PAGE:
Bladder Cancer…at 39?
My story began with a visit to the doctor for an unrelated issue. In the course of the discussion with the doctor he wanted to take a urine sample. I had had a urine sample taken three weeks before for a change of insurance and it was clear so I suggested he didn’t need to do another. My doctor gave me one of those looks that said “I’m the doctor Jeff, and you are not” so I did the urine sample. And that decision proved to be one of the smartest I have ever made.
The Test Results...
It came back with microscopic traces of blood and my GP said he was referring me for a cystoscopy. I was surprised (as was my wife who is a GP - she thought it was a significant overreaction) but I went to the appointment.
They took another urine sample at the appointment which was clear - no blood. False alarm I thought. I’m about to have a camera shoved where it shouldn’t go for no reason. Boy was I wrong.
The cystoscopy experience itself was strange (I am used to them now) but the nurses were very reassuring and explained everything really well. The images from the camera were on a huge tv screen beside me so I was able to see what the consultant was seeing. The nurses explained the different things, my prostate, the blood vessels in the bladder wall, where the fluid entered the bladder from the kidney, all very straightforward and chatty.
And Then They Turned The Camera…
I noticed this thing. It seemed to me to be odd, but, never having seen inside a bladder before, perhaps everyone had one of these in their bladder. As I strained to see it on the tv I realised the chatting had stopped. No more conversation from the nurses. Much more businesslike and focused. The consultant started saying “take a picture of this…take a picture of that”
My heart sank. This was something.
I got dressed after the procedure and went to the waiting room to sit with my wife and wait for the consultant to come and talk to us. She looked up when I came into the waiting room, fully expecting everything to be fine.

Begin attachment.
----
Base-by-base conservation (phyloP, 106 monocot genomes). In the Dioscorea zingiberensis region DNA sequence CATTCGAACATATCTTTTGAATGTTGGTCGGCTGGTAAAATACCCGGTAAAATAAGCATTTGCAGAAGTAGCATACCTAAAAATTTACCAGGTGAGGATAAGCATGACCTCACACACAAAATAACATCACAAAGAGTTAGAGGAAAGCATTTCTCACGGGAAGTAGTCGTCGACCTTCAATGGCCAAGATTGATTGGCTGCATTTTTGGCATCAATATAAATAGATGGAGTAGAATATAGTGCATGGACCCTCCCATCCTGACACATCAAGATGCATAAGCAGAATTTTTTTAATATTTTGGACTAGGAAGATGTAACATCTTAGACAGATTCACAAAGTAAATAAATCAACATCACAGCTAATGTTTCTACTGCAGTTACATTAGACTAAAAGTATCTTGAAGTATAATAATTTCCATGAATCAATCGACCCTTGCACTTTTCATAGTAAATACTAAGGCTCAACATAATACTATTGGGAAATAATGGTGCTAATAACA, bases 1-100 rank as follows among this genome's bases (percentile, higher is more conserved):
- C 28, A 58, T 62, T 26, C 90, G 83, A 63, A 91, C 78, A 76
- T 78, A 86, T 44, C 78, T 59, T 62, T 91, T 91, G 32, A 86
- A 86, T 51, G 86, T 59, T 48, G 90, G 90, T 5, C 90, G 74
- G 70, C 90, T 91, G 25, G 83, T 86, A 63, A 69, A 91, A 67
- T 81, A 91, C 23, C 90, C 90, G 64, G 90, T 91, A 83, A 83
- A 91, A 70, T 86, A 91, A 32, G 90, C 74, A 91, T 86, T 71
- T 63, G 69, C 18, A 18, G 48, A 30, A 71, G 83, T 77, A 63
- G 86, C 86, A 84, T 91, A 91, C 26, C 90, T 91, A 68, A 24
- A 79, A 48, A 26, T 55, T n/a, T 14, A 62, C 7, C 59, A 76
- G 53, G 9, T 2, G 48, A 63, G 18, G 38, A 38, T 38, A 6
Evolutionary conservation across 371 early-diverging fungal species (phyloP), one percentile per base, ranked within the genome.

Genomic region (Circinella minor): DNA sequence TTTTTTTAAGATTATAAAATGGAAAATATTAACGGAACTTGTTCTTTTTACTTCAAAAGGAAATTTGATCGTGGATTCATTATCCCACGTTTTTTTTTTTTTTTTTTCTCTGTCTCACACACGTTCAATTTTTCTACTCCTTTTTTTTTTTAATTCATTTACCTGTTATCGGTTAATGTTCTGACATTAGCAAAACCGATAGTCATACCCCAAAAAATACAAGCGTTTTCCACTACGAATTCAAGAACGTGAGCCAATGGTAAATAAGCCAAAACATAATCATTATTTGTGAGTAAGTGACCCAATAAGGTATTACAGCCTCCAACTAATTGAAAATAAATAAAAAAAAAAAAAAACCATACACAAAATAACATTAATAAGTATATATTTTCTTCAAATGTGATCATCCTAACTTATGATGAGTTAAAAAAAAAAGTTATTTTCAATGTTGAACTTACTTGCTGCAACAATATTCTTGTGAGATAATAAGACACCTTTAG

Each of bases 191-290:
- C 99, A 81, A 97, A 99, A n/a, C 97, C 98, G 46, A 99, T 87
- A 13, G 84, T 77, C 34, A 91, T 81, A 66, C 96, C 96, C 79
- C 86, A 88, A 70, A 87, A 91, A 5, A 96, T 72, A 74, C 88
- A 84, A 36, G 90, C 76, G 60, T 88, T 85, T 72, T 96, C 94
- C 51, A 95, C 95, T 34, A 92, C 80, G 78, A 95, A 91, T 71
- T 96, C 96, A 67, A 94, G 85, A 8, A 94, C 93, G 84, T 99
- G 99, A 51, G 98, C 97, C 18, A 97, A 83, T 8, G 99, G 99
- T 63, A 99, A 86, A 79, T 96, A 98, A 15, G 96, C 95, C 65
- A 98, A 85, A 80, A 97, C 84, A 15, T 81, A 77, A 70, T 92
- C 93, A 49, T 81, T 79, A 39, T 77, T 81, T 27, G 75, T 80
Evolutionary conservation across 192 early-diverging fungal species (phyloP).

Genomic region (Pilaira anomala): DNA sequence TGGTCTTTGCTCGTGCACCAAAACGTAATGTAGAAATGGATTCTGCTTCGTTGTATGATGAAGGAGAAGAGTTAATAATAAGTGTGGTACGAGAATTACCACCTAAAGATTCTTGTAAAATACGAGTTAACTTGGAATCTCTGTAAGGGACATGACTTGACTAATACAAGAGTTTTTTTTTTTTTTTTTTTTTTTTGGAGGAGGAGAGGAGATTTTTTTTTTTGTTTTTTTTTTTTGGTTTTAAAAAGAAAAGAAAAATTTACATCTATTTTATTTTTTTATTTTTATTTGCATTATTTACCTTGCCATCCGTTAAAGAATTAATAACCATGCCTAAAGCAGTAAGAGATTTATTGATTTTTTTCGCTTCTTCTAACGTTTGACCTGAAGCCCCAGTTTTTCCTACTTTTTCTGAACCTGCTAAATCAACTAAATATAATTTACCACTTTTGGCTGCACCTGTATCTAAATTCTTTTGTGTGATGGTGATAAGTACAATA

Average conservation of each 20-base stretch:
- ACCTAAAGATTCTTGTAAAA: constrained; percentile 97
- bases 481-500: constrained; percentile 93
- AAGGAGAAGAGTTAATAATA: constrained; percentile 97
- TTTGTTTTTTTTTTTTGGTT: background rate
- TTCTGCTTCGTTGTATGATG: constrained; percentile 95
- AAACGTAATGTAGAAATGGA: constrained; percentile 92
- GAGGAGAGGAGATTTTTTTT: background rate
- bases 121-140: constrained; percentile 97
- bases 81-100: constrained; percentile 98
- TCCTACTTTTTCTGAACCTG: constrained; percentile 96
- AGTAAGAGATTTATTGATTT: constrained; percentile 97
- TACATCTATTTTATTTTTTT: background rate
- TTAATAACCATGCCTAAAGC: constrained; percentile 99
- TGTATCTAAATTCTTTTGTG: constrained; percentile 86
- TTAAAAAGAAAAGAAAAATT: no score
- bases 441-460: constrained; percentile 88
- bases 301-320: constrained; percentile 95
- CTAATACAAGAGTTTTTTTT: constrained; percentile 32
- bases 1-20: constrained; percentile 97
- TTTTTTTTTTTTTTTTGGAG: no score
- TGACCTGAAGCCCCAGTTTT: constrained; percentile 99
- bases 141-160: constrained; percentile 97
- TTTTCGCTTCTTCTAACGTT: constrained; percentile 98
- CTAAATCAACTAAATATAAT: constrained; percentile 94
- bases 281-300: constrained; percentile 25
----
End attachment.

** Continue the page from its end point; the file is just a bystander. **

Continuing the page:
“I think they found something”
It was all I could say. It was overwhelming.
The Unfortunate Diagnosis
The consultant came out and explained to us (mostly to Jenna - I don’t think I was able to concentrate) that they had found TCC. Cancer. The consultant was surprised that I didn’t smoke or work with chemicals - he said it was very young for bladder cancer.
We drove home in silence. At home we had a conversation about whether we we’re going to tell others. For me I wanted our family, friends and community to support us so it was an easy choice.
What was not easy was the phone calls. “Hi Mum, No everything isn’t actually ok. I have cancer.”
Many tears were shed that evening.
The NHS (I am in the UK) kicked into top gear in the next few weeks. I had CT scans, full bone scans, blood tests, you name it. Within less than four weeks of the diagnosis I was in the ward waiting for an operation to remove the cancer. I was the youngest in the ward by about forty years.
The operation was successful and after going to the toilet (which was excruciating after the operation!) I was able to go home. No need for BCG follow up.
I received 1 month, 3 month, 6 month and 12 month cystoscopies and I am now on a yearly cystoscopy to check all is ok. So far so good but each appointment letter brings a fear. “What if it’s not clear this time”
4 Years Cancer Free
You would think that after 4 years of being cancer-free I would be back to normal but every time I go to the toilet I briefly think, “what if there is blood today? What is going on in there?”
Every. Single. Time.
But I can live with that.
I am thankful that I was caught exceptionally early. I am thankful that the cancer gave off blood at the precise time I had the doctor’s appointment. I attribute this to God’s plan for me.
I appreciate that this is not everyone’s story and that so many have experienced much more difficult journeys. But hopefully my story will resonate with some and help you through your journey.
This is my story.
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